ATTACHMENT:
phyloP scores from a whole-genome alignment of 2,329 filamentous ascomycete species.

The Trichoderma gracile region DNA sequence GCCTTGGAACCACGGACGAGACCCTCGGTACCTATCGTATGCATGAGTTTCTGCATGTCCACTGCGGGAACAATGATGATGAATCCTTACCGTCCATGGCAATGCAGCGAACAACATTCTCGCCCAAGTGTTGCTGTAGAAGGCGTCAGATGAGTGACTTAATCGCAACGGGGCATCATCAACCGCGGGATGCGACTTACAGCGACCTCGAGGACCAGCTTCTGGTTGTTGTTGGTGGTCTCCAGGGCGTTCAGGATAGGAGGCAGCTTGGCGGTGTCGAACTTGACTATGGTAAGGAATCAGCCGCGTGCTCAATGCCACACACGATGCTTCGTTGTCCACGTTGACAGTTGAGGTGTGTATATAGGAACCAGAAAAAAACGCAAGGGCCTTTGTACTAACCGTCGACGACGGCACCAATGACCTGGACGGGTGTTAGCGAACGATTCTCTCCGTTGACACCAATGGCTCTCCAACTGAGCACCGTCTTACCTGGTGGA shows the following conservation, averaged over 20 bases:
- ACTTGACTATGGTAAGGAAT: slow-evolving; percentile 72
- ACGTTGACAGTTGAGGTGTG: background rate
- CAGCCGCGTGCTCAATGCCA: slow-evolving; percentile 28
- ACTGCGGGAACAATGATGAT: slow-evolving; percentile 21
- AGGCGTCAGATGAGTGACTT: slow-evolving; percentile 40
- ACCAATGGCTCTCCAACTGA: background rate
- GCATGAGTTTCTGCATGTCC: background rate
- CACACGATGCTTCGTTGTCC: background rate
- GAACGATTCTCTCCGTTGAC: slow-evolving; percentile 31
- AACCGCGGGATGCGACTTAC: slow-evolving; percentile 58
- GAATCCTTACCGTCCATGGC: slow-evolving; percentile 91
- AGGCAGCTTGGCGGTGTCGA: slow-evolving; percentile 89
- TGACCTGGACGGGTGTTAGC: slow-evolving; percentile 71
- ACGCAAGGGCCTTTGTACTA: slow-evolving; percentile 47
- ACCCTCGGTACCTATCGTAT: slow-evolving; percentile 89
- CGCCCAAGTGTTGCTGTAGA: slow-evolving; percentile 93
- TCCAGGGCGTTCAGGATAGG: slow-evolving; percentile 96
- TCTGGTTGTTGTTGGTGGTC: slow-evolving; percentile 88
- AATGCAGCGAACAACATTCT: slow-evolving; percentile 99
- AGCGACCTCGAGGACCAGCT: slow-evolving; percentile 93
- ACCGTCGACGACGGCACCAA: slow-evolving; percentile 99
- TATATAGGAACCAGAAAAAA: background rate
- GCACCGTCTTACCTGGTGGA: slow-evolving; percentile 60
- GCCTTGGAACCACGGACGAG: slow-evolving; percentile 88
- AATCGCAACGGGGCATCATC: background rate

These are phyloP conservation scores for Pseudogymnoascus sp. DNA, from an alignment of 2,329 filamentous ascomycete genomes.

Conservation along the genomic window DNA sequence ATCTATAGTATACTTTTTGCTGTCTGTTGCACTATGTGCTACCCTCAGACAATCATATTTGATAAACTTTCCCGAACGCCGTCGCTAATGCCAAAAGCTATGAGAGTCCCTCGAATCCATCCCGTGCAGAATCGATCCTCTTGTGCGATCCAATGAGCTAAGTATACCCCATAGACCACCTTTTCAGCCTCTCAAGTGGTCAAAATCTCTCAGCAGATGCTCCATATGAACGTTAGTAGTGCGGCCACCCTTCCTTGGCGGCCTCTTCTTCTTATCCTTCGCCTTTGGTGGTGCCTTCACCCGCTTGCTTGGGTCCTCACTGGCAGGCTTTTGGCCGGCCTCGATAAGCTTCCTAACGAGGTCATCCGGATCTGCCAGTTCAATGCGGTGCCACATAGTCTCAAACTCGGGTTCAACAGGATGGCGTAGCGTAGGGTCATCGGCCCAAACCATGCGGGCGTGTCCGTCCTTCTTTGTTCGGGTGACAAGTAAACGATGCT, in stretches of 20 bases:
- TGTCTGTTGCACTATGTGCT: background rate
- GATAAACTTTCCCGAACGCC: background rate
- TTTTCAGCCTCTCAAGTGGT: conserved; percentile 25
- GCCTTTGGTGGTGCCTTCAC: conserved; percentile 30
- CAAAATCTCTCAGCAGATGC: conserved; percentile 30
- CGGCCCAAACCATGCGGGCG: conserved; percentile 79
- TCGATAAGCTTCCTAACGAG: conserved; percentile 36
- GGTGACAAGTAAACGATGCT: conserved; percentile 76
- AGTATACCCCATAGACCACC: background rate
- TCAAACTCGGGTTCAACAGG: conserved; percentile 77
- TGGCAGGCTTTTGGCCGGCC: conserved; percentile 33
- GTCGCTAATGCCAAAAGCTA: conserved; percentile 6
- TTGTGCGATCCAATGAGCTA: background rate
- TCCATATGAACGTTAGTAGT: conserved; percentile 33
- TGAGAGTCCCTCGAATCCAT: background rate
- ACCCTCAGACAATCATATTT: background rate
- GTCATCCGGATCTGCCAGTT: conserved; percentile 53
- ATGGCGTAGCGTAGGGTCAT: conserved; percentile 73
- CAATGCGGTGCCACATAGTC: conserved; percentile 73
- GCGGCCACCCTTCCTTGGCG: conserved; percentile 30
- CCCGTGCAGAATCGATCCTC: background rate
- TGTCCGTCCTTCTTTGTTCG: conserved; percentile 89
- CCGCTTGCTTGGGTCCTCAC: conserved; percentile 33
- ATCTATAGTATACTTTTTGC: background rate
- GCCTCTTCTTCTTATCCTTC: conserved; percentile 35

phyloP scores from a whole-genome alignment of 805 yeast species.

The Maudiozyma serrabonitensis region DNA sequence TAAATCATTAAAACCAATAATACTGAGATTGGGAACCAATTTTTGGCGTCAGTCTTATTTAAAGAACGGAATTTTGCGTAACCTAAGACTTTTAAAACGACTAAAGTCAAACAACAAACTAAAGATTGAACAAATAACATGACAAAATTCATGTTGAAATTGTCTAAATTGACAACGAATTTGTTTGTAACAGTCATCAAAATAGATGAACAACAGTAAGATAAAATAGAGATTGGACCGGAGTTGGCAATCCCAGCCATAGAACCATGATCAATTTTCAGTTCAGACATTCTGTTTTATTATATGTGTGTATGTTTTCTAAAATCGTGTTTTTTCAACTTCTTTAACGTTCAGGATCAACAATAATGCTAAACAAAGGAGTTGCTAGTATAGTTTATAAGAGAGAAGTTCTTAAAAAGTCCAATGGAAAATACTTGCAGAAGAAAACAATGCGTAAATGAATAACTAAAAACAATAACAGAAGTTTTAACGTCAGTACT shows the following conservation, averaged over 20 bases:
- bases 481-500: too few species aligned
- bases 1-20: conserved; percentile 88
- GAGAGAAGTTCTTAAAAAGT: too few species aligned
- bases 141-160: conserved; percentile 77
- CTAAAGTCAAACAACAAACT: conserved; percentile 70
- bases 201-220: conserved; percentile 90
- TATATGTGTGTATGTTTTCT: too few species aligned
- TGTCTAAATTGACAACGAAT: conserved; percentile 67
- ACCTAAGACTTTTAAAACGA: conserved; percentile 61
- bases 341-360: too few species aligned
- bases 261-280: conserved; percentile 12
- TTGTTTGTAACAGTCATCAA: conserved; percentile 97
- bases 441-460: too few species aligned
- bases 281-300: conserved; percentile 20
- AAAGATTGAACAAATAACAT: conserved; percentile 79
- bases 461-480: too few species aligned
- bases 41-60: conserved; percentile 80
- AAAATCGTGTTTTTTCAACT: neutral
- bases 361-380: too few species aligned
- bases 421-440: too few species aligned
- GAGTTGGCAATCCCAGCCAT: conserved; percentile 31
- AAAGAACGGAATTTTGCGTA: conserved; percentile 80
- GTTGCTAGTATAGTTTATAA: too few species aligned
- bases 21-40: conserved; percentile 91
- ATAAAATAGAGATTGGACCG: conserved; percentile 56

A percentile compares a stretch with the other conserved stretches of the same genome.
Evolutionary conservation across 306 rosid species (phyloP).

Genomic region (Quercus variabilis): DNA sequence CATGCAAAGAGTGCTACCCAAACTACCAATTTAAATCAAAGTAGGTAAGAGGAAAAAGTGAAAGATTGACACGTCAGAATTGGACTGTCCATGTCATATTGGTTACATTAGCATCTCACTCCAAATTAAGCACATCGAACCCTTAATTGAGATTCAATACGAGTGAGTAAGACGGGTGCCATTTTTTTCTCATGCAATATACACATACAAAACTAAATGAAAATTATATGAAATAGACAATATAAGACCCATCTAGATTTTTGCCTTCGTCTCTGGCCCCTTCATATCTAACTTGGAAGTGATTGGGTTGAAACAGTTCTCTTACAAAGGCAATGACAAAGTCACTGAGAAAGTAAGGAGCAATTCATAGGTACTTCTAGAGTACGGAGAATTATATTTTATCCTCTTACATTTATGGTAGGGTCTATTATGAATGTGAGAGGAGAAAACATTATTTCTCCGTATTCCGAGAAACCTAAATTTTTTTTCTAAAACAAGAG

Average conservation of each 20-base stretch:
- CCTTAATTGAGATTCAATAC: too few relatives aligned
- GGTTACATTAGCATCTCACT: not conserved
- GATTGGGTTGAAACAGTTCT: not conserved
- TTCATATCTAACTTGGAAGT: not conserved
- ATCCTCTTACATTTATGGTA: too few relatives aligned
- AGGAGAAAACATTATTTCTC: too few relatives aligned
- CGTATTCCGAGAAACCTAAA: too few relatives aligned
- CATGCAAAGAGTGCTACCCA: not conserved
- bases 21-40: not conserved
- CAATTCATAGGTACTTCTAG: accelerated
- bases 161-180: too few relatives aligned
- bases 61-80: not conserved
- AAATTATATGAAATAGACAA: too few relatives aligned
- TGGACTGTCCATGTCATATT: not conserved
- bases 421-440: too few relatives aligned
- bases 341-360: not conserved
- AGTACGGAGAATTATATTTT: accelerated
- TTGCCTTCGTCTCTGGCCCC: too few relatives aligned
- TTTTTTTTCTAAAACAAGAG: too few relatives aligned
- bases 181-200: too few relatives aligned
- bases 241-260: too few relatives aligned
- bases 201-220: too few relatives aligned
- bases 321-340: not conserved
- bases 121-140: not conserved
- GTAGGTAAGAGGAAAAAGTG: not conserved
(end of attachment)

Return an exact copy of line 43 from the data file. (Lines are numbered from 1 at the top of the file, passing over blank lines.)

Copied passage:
- TCCATATGAACGTTAGTAGT: conserved; percentile 33